The current economic crisis has the potential of exposing and correcting two “fatal flaws” of the corporate social responsibility programs, says Garrett Brown, a health and safety expert and longtime campaigner for worker rights.
In a May 7 article for a professional health and safety publication, Brown identifies those flaws as follows:
1. “The schizophrenic business model that demands the lowest possible production costs at the same time [demanding] full compliance with national laws and corporate ‘codes of conduct,’ andThat’s the potentially good news. The bad news, Brown writes, is that the deepening economic crisis “threatens to accelerate to light speed the ‘race to the bottom’ in working conditions that two decades of globalized production has meant for most workers around the world.”
2. “The lack of any meaningful participation by workers.”
He argues that the economic crisis is all the more reason to pressure governments and companies to develop worker participation, particularly in enforcing occupational safety and health standards in offices and plants.
In the May 7 column he writes: “Even in the best of times, safe workplaces are next to impossible without genuinely empowered workers –and are completely impossible at times of economic crisis when downward pressures intensify.”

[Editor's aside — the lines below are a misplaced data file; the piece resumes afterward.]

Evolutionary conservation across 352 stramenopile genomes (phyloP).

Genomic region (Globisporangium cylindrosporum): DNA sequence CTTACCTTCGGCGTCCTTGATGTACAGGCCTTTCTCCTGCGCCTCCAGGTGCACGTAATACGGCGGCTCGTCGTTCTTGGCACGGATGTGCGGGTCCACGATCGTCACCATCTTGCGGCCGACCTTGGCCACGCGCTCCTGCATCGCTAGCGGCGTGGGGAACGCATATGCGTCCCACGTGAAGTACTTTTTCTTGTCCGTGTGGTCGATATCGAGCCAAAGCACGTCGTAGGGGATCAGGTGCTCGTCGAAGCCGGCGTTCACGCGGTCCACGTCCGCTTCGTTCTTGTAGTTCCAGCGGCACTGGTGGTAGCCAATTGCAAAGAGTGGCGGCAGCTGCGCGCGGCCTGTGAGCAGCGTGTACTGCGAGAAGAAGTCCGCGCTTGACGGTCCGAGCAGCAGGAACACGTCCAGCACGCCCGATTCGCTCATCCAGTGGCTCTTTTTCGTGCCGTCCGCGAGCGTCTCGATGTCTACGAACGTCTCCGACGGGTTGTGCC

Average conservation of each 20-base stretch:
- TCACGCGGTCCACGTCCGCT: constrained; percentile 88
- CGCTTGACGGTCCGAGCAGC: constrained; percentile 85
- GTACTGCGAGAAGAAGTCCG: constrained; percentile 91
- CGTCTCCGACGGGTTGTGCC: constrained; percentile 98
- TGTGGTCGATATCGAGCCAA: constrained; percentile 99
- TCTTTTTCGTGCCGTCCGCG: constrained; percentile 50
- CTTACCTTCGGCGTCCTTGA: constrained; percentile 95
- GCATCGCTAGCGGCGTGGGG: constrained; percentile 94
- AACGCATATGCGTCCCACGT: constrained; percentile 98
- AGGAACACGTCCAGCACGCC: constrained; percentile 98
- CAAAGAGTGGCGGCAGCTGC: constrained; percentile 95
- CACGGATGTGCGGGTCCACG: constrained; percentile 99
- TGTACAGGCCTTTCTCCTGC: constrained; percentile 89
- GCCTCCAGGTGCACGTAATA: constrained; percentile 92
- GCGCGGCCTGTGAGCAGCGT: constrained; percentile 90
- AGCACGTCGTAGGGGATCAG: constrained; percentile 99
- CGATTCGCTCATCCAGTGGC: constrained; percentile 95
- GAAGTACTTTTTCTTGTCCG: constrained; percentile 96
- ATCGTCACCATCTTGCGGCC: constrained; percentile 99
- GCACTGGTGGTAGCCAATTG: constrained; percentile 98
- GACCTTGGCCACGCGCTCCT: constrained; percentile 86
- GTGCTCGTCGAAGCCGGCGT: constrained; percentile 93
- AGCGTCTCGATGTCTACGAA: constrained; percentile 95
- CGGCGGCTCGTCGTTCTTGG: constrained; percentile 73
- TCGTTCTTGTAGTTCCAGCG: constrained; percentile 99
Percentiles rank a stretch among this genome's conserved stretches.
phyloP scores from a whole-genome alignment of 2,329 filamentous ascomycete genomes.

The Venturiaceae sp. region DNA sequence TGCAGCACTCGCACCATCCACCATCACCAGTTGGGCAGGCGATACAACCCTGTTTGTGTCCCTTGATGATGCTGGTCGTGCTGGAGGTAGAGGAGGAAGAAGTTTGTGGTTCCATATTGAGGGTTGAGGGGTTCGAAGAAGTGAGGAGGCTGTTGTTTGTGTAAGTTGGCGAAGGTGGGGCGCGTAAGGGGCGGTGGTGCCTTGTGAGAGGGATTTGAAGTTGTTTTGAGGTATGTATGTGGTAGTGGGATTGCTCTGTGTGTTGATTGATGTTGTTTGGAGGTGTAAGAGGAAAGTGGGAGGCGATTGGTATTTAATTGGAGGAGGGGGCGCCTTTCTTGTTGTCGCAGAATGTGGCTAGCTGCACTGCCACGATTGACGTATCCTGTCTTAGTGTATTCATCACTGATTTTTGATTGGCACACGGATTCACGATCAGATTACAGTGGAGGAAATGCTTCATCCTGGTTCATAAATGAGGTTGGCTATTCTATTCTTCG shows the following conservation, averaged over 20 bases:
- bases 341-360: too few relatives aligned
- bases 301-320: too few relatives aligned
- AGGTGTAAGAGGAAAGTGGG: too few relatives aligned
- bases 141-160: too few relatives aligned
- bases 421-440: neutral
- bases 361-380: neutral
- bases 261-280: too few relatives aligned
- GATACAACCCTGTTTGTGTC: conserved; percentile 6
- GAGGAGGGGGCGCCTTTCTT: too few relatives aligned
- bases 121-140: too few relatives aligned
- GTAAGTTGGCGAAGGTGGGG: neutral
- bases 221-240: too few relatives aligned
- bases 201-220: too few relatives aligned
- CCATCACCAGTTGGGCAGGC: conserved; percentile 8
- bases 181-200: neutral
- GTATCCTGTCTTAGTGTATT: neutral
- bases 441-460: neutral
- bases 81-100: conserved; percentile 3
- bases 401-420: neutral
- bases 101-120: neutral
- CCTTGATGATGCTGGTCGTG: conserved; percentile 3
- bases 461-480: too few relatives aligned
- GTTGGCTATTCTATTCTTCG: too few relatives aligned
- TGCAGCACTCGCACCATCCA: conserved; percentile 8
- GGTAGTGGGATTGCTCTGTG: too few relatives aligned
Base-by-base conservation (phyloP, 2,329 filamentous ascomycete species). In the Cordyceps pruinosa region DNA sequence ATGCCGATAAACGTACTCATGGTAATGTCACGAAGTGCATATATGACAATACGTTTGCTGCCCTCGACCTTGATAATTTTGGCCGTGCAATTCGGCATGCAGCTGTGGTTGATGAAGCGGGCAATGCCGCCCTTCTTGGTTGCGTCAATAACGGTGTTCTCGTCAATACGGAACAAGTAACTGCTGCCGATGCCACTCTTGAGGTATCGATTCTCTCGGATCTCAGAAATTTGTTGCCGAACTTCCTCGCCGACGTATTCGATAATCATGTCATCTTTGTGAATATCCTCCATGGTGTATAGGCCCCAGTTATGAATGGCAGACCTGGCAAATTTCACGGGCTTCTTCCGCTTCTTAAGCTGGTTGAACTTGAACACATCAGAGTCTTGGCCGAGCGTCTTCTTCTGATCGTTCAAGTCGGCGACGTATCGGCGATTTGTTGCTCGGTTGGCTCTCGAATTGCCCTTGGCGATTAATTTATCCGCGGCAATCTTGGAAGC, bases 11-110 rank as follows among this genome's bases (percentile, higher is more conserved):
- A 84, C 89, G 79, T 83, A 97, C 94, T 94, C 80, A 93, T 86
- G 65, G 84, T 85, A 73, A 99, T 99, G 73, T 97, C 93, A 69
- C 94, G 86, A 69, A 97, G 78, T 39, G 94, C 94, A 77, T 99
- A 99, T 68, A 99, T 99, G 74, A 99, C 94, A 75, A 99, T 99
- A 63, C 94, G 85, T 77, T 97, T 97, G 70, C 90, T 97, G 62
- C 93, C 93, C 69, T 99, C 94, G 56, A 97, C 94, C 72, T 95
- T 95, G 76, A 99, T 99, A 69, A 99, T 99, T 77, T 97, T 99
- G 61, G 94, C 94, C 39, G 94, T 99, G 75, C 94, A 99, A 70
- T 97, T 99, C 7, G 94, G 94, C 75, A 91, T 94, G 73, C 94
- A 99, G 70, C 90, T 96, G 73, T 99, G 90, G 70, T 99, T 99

As one example of downward pressures, he cites recent actions taken by China’s government to appeal to foreign investors: freezing scheduled increases in minimum wages, reducing or suspending employer payments into the social insurance system, restoring export tax credits, and passing word that the new labor protection laws of 2008 won’t be seriously enforced.
Brown has been the coordinator of a health and safety support network with projects in Central America, China, Mexico, and Indonesia since 1993. His article, titled “Corporate Social Responsibility,” appears in the Industrial Safety and Health News.